greenhushing

Walking the Tightrope of Sustainability and ESG Communications

March 29, 2023

U.S. businesses today often find themselves walking a communications tightrope on matters of ESG and sustainability. The counter to greenwashing, greenhushing, has gained significant attention in the last several months, particularly as businesses aim to keep out of political debates without simultaneously backing out of publicly stated goals.

Simply put, greenhushing is the practice of staying quiet on sustainability progress. The reasons for greenhushing are innumerable but include the fear of being accused of greenwashing, increased regulatory scrutiny, and concerns about being seen as a laggard compared to other businesses.

As covered by the World Economic Forum, greenhushing is nothing new; companies have long felt the need to dial back communications around sustainability to avoid public scrutiny. And we should expect it to continue, especially in the face of the increasing politicization of ESG and sustainability. 

Of course, it has been argued that silence on sustainability signals a lack of progress, and there is no doubt that silence is concerning. Greenhushing can hurt businesses that are making progress on sustainability and have a story to tell, with lessons worth sharing. It can hurt investors by diminishing comparable data for them to make well-informed decisions on sustainability-related risks and opportunities. It may signal a lack of transparency with employees, inhibiting their ability to contribute to sustainability efforts. And it can hurt the overarching counter-narrative to anti-ESG sentiments, by keeping positive stories of progress from being seen widely.

Although companies may be staying silent on ESG-specific issues, we are seeing continued progress on internal goals previously set on ESG metrics, such as diversity, equity and inclusion, and emissions. This transition to quiet progress signals that ESG is not going away. Though the terms used may shift, the basis of how ESG came to be in the first place—through stakeholder capitalism—and why it is important for the future—to mitigate risks such as climate change—remain relevant.

Companies can take this challenging environment as an opportunity to embed relevant ESG metrics into business and operations and align internally on ESG strategy and communication. This would allow them to understand the impact of sustainable practices on business performance, which we know can include risk mitigation, operational efficiencies, fulfilled and productive workforce, and positive financial impact. Demonstrating this business case for ESG and sustainability through clear communication is essential to combat backlash.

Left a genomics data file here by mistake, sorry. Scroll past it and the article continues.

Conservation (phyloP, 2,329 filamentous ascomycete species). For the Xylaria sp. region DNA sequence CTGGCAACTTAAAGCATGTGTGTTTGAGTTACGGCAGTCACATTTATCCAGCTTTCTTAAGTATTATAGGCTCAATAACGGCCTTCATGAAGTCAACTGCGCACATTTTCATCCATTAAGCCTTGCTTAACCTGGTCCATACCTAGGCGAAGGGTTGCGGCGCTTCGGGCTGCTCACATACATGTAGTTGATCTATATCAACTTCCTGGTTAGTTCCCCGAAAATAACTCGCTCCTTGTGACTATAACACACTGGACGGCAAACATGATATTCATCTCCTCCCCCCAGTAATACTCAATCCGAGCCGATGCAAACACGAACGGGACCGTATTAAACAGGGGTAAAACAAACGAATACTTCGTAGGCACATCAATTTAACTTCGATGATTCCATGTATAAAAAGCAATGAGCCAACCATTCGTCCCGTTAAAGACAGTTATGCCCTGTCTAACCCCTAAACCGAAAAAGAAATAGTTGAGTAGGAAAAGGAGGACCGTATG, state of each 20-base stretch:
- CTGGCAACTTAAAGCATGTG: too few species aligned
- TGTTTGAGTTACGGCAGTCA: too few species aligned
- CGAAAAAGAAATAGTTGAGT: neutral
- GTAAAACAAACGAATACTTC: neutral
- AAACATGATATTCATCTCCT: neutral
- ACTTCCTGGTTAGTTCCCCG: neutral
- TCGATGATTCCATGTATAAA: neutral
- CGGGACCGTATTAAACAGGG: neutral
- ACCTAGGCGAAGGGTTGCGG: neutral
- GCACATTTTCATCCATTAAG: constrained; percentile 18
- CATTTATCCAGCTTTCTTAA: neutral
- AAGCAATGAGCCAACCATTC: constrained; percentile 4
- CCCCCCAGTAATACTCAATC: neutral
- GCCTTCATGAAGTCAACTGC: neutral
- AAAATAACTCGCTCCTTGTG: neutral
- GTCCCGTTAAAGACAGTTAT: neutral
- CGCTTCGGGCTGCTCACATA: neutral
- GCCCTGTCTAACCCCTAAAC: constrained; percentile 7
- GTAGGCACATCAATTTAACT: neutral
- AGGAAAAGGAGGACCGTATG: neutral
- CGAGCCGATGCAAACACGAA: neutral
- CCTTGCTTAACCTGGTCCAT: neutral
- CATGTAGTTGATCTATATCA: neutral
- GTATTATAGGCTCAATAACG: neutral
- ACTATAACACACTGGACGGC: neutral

To effectively balance the tightrope of sustainability strategy and communications, there are a few things to keep in mind.  

  1. Focus on areas of material risk to integrate your sustainability strategy with your business strategy. Connect sustainability to fiduciary impact and use data to tell a well-informed story about sustainability progress and business impact.  
  2. Stay agile, while remaining true to your company values and purpose.It is neither necessary nor helpful, for every business to take up the banner of every environmental, social, and governance issue. Staying aligned and consistent with your values and business imperatives, while remaining open to discussions around changing expectations from key stakeholder groups, will help businesses avoid scrutiny in the long term. 
  3. Engage employees, first and foremost. Employees are essential to co-creating new ways of working, better policies, and innovation across E, S, and G areas. Sustainability success hinges on how well you attract and retain top talent, engage and motivate employees on material issues and encourage ideas from across the company.  
  4. Consider your business’s place in the global context. Companies should be careful of dismissing ESG and sustainability-related efforts, especially as regions such as the EU continue to increase regulatory pressure on such disclosures. Extraterritorial impacts of such regulation, and even the pending regulation from the SEC for US public companies on emissions disclosures, only add to the complexity of this issue area.  

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